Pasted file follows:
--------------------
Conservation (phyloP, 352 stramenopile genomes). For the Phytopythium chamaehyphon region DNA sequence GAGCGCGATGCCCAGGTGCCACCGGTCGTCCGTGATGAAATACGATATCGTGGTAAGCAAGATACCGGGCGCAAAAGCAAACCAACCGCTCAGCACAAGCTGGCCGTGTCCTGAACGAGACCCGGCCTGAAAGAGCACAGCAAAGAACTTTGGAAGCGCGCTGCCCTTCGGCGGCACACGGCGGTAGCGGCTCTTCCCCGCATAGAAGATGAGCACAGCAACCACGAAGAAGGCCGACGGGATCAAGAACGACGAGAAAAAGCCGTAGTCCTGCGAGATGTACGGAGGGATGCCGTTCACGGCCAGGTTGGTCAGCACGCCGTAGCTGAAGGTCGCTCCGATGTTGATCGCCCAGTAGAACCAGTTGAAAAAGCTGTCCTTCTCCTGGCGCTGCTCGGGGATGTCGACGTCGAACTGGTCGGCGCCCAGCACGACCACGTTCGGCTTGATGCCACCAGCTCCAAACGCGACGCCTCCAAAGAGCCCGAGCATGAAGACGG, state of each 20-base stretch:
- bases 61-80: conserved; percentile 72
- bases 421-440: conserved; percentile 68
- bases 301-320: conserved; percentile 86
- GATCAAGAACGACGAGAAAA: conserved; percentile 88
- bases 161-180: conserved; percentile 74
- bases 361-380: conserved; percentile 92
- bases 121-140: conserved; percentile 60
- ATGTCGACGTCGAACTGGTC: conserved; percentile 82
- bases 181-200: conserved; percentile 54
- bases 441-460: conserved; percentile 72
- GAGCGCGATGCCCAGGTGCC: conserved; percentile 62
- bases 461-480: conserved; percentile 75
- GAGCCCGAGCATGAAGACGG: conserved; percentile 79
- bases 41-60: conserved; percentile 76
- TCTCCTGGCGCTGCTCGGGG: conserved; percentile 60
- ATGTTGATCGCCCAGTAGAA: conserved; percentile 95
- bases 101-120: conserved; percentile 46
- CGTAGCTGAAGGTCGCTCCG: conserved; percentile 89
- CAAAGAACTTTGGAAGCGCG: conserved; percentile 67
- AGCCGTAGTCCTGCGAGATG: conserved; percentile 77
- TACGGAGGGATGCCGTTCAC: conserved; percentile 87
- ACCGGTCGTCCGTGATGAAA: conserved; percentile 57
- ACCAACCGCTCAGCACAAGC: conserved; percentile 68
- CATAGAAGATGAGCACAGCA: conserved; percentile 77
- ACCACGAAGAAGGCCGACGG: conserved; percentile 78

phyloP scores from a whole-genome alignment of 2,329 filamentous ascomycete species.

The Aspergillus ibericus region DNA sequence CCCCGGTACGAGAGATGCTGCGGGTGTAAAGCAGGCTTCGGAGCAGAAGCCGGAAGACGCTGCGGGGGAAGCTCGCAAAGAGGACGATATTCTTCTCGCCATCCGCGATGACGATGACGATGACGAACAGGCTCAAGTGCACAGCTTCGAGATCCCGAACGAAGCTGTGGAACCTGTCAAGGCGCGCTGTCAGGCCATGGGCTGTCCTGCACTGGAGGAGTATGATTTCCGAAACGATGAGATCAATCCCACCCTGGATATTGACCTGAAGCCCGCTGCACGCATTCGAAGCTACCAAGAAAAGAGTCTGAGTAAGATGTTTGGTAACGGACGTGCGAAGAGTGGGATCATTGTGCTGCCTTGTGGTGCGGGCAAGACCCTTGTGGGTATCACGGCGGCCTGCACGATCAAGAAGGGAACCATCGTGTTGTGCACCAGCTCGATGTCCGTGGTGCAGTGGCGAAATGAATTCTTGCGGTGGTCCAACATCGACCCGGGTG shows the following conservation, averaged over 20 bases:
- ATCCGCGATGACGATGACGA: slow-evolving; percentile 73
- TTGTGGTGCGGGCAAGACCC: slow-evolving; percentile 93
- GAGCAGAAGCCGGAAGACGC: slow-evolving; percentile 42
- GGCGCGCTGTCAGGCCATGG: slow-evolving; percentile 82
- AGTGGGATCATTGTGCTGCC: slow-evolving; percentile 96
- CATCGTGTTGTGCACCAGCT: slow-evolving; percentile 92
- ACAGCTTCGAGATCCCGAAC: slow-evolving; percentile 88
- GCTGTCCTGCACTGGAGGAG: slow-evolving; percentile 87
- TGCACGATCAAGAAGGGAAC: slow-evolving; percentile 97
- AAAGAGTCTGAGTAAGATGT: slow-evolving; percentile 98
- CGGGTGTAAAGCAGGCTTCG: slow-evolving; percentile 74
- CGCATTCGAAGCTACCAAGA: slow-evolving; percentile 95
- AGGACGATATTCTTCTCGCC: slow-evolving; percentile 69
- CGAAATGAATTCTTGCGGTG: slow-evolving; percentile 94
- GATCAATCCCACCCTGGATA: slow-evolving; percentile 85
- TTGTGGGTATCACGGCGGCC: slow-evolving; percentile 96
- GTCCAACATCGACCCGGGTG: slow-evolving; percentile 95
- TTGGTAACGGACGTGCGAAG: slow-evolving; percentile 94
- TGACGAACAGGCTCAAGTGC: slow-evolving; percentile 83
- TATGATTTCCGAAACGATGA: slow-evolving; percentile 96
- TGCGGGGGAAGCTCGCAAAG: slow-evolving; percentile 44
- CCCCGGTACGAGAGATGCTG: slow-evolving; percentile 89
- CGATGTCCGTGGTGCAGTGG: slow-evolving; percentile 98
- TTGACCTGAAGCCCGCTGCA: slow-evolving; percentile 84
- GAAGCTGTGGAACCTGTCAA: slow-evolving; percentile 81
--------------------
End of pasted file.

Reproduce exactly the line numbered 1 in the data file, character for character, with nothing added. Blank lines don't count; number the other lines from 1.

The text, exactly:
Conservation (phyloP, 352 stramenopile genomes). For the Phytopythium chamaehyphon region DNA sequence GAGCGCGATGCCCAGGTGCCACCGGTCGTCCGTGATGAAATACGATATCGTGGTAAGCAAGATACCGGGCGCAAAAGCAAACCAACCGCTCAGCACAAGCTGGCCGTGTCCTGAACGAGACCCGGCCTGAAAGAGCACAGCAAAGAACTTTGGAAGCGCGCTGCCCTTCGGCGGCACACGGCGGTAGCGGCTCTTCCCCGCATAGAAGATGAGCACAGCAACCACGAAGAAGGCCGACGGGATCAAGAACGACGAGAAAAAGCCGTAGTCCTGCGAGATGTACGGAGGGATGCCGTTCACGGCCAGGTTGGTCAGCACGCCGTAGCTGAAGGTCGCTCCGATGTTGATCGCCCAGTAGAACCAGTTGAAAAAGCTGTCCTTCTCCTGGCGCTGCTCGGGGATGTCGACGTCGAACTGGTCGGCGCCCAGCACGACCACGTTCGGCTTGATGCCACCAGCTCCAAACGCGACGCCTCCAAAGAGCCCGAGCATGAAGACGG, state of each 20-base stretch: